The river sits against the levy less than a block away from Darlene Conner's house in the northwest part of town near the Bob Kerrey Pedestrian Bridge. If the levy fails, the entire neighborhood would be flooded.
"I think if that water gets up pretty high on the dike, it's going to put a lot of pressure on that," said Conner. "And this is what [the Corps of Engineers] said. They don't know for sure. They're going to hope that nothing happens."
Darlene's husband Don has a lot of things in the garage he doesn't want to lose in a flood, including his 1936 Ford Coupe he restored himself.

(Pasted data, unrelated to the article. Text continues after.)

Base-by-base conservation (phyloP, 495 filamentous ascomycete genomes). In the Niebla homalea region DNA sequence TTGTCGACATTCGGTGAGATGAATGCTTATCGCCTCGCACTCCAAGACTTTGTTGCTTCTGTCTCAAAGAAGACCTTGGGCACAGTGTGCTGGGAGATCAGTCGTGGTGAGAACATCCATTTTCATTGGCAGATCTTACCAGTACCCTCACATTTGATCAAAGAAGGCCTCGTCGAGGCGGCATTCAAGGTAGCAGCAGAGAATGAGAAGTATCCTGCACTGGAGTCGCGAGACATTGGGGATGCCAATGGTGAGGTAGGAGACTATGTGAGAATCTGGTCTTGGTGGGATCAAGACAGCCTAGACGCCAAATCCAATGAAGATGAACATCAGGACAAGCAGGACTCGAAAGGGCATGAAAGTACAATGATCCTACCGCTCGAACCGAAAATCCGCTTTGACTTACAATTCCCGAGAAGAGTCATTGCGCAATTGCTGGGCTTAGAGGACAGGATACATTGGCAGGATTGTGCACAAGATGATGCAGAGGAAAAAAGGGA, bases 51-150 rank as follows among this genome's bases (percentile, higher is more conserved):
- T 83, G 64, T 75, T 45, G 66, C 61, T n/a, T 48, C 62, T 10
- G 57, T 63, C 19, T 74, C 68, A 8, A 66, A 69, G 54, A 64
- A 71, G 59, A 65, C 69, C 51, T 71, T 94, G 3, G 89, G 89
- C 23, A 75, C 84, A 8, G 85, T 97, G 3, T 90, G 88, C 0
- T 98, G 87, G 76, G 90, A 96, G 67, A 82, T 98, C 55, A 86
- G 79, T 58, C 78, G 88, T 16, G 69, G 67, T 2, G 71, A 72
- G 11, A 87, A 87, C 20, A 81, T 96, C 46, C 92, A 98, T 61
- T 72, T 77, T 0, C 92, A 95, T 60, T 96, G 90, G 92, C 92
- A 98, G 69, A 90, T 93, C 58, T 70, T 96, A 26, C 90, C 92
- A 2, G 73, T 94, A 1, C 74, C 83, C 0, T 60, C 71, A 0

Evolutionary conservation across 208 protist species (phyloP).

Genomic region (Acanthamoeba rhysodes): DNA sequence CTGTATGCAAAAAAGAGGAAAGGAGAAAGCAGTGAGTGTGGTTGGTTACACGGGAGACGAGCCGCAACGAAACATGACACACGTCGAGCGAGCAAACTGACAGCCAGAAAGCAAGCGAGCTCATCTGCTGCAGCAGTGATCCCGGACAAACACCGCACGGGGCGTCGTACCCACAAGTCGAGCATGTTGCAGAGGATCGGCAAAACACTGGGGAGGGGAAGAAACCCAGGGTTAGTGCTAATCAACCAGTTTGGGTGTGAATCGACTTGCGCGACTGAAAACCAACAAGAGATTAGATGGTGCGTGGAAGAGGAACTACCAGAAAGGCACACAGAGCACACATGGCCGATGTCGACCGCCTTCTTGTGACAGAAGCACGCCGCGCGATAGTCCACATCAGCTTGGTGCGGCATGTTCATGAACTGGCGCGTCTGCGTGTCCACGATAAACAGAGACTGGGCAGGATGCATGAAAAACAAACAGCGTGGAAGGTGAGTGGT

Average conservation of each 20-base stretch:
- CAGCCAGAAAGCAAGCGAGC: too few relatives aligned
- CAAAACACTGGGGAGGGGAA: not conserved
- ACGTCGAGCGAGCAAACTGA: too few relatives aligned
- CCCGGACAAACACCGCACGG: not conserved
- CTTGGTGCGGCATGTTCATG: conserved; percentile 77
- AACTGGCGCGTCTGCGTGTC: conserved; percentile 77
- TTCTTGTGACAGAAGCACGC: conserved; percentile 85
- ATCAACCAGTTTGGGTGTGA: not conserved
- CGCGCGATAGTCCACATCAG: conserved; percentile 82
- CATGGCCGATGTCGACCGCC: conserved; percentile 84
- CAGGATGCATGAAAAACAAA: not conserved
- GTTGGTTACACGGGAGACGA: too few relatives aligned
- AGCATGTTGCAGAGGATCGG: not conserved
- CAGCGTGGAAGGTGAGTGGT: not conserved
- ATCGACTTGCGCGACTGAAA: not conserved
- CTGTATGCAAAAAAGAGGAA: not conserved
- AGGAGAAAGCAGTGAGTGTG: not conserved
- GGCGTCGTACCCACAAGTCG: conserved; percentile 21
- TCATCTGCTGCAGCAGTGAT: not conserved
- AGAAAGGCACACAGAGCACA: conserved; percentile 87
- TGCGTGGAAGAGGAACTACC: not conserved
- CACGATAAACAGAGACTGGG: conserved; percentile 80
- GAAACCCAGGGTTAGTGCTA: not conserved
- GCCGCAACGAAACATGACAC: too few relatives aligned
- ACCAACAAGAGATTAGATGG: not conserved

"Took me six years to do it," said Don Conner. "It's just one of my pride and joy and toys."
Verena Gibbs lives a couple blocks away from the Conners and has her car full of her most important possessions just in case she has to evacuate.
But she is staying as long as she can.
"I'm prepared," said Gibbs. "But at the same time I'm saying that I'm not going anywhere. It sounds like I'm wavering, but I'm not. Because I'm trusting that the Lord is going to see us through this."
While the Conners move their stuff to higher ground, a lot of their neighbors are already gone.
"We like it down here," Darlene Conner said. "It's quiet. But now it's too quiet."